Date of Award

Spring 5-15-2016

Author's School

Graduate School of Arts and Sciences

Author's Department

Romance Languages and Literature: Hispanic Studies

Degree Name

Doctor of Philosophy (PhD)

Degree Type

Dissertation

Abstract

In this dissertation, I identify the cultural workings of four systems that embody the restriction of womens mobility on both sides of the U.S.-Mexico border. These systems are highways, prisons, factories, and the border wall. Understanding these systems as cultural matrices and physical spaces, I construct a new cartography of border cultural production that pairs well-known authors and mural artists with lesser known figures from San Diego to Ciudad Jurez. A fundamental component of my analysis is the use of religious imagery to show how Mexican and Chicana women enact counter-discourses around these four systems. I argue that through the appropriation of spiritual imagery in creative works, border women challenge the processes that criminalize and immobilize them, claiming institutional religions authority in order to forge new, fluid forms of movement and subjectivity. My first chapter examines responses to the displacement of Chicano communities by the construction of freeways in California in Helena Mara Viramontes novel Their Dogs Came with Them and in the public murals painted onto highway pylons in San Diegos Chicano Park. Chapter Two analyzes murals and poetry produced in womens prisons in Mexico and the United States, focusing particularly on how inmates use cultural production to restructure their experience of time. Chapter Three examines the role of border assembly factories in shaping the landscape and cultural production of Ciudad Jurez, focusing on local poetry, short stories, and graffiti murals to study the performance of gesture in supervisors bodily control of workers. My final chapter focuses on the surveillance and physical barrier of the border wall itself, examining the trope of walking women in murals applied directly to the wall, Luis Humberto Crosthwaites Marcela y el Rey al fin juntos, and Yuri Herreras Seales que precedern al fin del mundo. My analysis focuses on the use of recontextualized spiritual imagery in cultural production as politically engaged practice. Through this dissertation, I question the distinction between Mexican and Latino studies, framing Mexican studies as the inquiry into the cultural flows related to Greater Mexico. I highlight local residents work, which is often overshadowed by international responses to the region.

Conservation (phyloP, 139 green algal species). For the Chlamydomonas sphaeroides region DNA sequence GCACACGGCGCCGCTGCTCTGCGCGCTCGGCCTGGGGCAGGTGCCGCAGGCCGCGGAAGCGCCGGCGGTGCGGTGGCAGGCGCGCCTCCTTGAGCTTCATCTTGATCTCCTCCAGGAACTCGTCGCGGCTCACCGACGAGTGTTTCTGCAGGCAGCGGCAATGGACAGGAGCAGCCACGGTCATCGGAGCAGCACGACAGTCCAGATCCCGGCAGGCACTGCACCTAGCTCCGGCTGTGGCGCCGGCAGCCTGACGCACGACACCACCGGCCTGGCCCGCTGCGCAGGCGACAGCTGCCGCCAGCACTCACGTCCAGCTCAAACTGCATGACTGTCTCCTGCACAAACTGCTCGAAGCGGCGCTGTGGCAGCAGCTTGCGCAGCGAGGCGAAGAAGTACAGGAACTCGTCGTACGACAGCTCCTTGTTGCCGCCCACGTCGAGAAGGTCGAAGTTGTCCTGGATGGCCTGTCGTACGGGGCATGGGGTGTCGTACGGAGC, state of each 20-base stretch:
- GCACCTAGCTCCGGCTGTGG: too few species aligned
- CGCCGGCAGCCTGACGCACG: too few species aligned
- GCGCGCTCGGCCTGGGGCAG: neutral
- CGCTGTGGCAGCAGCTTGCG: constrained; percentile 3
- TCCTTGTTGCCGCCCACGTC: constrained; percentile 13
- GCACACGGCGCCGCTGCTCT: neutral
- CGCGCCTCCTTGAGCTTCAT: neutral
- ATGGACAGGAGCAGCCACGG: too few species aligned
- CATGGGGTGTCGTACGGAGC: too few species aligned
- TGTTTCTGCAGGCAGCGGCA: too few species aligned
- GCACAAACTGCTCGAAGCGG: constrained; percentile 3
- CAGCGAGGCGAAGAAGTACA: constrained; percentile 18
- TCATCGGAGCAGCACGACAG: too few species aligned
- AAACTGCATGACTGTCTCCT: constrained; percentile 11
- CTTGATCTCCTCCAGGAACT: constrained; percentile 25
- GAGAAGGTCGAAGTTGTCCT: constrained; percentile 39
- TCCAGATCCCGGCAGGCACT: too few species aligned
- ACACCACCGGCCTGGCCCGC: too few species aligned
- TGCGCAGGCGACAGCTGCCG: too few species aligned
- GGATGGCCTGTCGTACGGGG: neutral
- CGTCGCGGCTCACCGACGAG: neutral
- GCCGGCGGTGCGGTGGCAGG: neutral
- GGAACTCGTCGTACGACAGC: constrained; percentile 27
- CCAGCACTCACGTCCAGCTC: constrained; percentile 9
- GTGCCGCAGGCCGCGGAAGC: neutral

Language

English (en)

Chair and Committee

Tabea Linhard

Committee Members

Ignacio Sanchez Prado, Stephanie Kirk, William Acree, Barbara Baumgartner,

Comments

Permanent URL: http://dx.doi.org/10.7936/K7DV1H5D